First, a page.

The journey of the robotic spacecraft Moon Sniper, which made Japan the fifth country to safely land a spacecraft on the moon, has not gone as expected.
The mission, officially known as the Smart Lander for Lunar Exploration (SLIM), arrived at its destination last week, but an “anomaly” during descent caused the vehicle to land with its solar panels facing the wrong direction. However, they were forced to operate within a limited time. According to the Japan Aerospace Exploration Agency, battery power.
Moon Sniper’s batteries are currently turned off to maintain the spacecraft’s functionality, so JAXA officials hope the changing angle of the sun will restore power to the spacecraft and allow the mission to resume. We are in wait-and-see mode. Once the lander is activated again, it could accomplish its goal of gathering unprecedented information about the region known as the Sea of Honey.
The spacecraft was located in a crater called Shiori (a Japanese woman’s name pronounced “see-o-lee”), located about 322 kilometers south of the Sea of Silence, near the moon’s equator, where Apollo 11 landed. landed near. Mankind landed on the moon for the first time.
Although it is a small crater, about 880 feet (268 meters) in diameter, it is close to a much larger crater called Theophilus, which is more than 60 miles (97 kilometers) in diameter. This detail makes it especially interesting to explore.
“When I was reading about this about a month ago, I was very excited to learn that they had chosen this location,” said Dr. Gordon Osinski, a professor of planetary geology at Western University in Ontario. said. Geology team for the Artemis III lunar exploration project.
“One of the great things about craters is that they excavate rocks from deep down and essentially give us a window into what lies beneath the surface of a planetary body,” Osinski added. He pointed out that Shiori stands on ground protruded by a large nearby crater, which likely erupted from more than a mile (1.6 kilometers) deep, and urged researchers to dig. He pointed out that this provides an opportunity to study lunar rocks without having to do so.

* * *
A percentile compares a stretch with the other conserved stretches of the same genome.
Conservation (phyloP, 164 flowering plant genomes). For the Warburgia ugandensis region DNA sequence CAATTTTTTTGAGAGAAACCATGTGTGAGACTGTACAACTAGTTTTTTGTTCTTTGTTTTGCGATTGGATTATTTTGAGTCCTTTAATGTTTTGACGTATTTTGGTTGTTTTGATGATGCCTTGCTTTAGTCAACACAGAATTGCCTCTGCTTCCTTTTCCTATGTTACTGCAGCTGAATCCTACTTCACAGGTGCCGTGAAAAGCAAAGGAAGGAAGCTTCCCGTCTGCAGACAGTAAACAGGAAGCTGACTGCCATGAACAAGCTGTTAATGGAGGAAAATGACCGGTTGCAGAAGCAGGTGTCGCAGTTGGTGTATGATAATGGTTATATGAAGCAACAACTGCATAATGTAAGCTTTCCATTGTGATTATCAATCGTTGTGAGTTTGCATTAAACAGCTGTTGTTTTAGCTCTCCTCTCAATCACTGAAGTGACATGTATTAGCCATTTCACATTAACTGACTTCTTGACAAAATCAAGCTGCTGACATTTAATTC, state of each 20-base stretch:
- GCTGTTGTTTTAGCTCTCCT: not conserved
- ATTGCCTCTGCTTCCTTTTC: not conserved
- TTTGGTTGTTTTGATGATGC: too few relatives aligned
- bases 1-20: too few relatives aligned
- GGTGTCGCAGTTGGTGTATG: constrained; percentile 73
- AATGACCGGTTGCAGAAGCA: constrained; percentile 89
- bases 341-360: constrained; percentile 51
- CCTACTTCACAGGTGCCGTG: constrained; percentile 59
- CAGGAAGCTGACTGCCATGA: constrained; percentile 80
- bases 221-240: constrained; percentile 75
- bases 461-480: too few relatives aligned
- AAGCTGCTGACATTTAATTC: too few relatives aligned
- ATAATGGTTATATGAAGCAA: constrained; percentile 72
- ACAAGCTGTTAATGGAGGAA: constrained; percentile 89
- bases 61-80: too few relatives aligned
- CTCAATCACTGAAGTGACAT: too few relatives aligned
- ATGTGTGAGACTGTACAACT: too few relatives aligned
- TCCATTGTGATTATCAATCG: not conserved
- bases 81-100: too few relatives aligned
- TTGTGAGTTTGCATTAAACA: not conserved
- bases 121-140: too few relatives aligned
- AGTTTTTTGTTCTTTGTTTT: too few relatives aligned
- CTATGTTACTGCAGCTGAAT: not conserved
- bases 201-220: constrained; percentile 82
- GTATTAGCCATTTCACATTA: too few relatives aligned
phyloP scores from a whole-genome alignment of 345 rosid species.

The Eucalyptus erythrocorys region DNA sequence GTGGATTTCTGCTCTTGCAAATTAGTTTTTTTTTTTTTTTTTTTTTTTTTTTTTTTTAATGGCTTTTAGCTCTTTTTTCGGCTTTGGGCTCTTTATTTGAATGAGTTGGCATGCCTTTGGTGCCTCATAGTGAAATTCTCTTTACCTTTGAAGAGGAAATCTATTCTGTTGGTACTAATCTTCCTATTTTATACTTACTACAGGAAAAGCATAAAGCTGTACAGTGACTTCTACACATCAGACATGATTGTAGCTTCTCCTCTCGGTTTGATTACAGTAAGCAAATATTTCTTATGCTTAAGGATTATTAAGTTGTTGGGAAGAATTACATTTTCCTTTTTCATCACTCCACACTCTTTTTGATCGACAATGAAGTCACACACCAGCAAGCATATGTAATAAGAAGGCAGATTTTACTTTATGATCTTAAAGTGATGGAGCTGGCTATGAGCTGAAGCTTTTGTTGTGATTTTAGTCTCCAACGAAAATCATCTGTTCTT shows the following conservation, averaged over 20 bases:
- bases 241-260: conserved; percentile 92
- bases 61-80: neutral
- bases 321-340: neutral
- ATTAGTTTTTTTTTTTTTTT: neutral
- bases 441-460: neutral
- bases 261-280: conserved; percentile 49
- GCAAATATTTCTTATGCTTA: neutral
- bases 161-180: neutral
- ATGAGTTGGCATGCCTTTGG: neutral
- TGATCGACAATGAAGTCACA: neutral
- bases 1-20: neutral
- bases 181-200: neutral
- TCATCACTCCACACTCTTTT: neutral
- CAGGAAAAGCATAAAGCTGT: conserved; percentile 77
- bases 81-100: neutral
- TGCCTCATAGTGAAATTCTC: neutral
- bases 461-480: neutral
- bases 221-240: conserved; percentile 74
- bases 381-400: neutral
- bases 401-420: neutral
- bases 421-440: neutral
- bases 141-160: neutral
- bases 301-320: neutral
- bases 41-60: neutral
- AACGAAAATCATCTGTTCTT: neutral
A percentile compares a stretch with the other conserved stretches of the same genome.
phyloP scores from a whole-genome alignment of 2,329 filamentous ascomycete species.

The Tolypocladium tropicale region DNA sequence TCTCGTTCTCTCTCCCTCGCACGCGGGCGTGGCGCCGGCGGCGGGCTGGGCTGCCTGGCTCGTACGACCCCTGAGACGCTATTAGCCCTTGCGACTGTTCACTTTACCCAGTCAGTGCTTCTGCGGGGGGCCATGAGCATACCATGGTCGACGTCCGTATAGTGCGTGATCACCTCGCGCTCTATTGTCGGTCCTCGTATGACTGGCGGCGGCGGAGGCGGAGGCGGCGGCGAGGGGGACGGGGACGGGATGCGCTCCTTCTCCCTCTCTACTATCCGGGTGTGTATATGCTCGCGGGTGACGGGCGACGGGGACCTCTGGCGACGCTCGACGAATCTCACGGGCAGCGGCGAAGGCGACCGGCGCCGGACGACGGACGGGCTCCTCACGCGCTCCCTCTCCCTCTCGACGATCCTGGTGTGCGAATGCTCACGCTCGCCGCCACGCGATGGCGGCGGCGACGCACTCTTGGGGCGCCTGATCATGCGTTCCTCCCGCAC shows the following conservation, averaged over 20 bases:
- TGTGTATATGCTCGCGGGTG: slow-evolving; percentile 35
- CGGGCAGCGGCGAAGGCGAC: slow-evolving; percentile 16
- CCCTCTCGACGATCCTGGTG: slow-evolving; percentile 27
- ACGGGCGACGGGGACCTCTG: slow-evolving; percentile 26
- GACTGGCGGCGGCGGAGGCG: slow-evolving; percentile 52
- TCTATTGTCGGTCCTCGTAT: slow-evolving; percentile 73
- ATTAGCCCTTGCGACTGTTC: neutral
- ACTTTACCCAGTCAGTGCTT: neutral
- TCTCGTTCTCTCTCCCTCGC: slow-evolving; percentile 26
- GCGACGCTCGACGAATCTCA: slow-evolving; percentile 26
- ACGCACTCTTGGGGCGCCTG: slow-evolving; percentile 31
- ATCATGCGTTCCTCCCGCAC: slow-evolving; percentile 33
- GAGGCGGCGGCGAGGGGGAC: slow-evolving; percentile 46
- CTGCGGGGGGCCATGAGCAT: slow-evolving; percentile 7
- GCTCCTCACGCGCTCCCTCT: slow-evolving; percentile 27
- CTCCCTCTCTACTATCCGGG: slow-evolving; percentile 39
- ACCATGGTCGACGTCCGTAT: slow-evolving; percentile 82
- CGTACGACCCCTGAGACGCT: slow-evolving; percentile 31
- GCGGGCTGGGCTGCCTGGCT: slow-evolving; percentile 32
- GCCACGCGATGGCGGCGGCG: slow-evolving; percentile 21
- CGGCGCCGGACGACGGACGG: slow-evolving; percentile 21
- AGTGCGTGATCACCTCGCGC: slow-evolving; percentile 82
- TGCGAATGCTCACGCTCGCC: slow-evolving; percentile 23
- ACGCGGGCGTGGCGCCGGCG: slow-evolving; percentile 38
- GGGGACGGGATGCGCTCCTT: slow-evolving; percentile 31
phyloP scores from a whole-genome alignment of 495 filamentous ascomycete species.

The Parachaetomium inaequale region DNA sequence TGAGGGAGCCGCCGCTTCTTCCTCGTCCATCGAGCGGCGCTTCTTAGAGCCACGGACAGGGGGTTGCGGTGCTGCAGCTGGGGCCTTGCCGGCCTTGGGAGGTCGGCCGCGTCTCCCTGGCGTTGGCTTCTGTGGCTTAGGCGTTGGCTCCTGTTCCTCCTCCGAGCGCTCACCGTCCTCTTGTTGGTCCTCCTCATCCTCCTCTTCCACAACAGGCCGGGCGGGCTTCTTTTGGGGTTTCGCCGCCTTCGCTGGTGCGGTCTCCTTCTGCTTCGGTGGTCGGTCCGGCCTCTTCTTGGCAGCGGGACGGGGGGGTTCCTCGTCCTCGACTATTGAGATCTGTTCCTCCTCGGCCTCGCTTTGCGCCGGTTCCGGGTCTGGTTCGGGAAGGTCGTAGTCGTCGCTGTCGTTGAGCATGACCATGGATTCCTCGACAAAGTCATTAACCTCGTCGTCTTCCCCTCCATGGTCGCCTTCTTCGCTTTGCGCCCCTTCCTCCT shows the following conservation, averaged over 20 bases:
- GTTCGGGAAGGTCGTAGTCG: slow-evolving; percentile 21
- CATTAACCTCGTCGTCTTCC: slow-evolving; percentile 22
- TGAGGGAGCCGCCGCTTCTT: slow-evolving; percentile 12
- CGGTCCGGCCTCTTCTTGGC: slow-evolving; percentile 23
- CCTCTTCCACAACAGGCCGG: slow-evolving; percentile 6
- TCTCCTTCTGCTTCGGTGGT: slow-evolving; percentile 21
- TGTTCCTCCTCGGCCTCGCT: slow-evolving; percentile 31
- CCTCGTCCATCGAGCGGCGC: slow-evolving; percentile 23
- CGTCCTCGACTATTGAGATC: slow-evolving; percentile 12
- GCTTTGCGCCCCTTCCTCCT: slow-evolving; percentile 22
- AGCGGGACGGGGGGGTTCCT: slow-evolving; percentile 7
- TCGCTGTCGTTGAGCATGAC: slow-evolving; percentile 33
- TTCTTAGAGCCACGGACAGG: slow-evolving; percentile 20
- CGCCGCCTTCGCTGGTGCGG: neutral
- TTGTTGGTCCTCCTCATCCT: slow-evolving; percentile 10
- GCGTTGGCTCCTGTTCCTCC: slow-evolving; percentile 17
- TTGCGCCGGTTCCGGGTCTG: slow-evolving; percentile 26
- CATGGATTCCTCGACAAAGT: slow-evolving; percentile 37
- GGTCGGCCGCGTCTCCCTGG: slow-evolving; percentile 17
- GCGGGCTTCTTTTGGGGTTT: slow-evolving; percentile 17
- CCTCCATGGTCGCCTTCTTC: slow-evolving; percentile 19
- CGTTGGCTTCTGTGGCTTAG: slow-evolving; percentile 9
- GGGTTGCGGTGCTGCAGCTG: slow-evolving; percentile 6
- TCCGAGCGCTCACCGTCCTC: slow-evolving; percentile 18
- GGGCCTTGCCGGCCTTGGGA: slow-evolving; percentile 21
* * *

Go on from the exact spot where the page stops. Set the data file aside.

“I think they chose this particular crater because the mineral olivine was discovered there. And every time I talk about olivine, people’s eyes light up because it’s probably the moon’s “Because we think it comes from the mantle, and we’ve never actually taken samples in the field before,” Osinski said.
1) Sea of Tranquility 2) Apollo 11 landing site 3) Shiori Crater, the target of the SLIM mission, and 4) Chandrayaan 3 lunar landing site (CNN/Getty Images/ISRO/lROC)
In November, NASA released photos of Scioli taken by the Lunar Reconnaissance Orbiter, a spacecraft currently orbiting the moon and mapping the moon to support future missions. . In black and white photographs, craters look like specks of light.
“The Moon doesn’t have an Earth-like atmosphere, so it’s unprotected and constantly bombarded with micrometeorites and radiation that can damage its surface,” said Professor of Planetary Science and Senior Research Director at the Planetary Institute. says Sarah Russell. Natural History Museum Materials Group, London.
The crater is bright in color because it has not yet had time to be dyed black by radiation and micrometeorites. “When a crater occurs, it throws out buried material, which may be more pristine because it hasn’t suffered this kind of damage. We attribute this to space weathering. “It gives us fresh rocks and the possibility of learning more about the moon,” she said.
The opportunity to study these rare rock samples makes the moon a great geological laboratory, Russell added.
“Everything that the moon has experienced, the Earth has also experienced. By looking at the craters, we can also learn something about the history of the Earth itself. “Rocks are formed without the need for any natural elements,” she said. “This is a beautiful experiment in the sky.”
After landing in the crater, the spacecraft took 257 low-resolution images of its surroundings, and the mission team later gave nicknames to some of the rocks in the photos. More images will be taken once the lander regains power.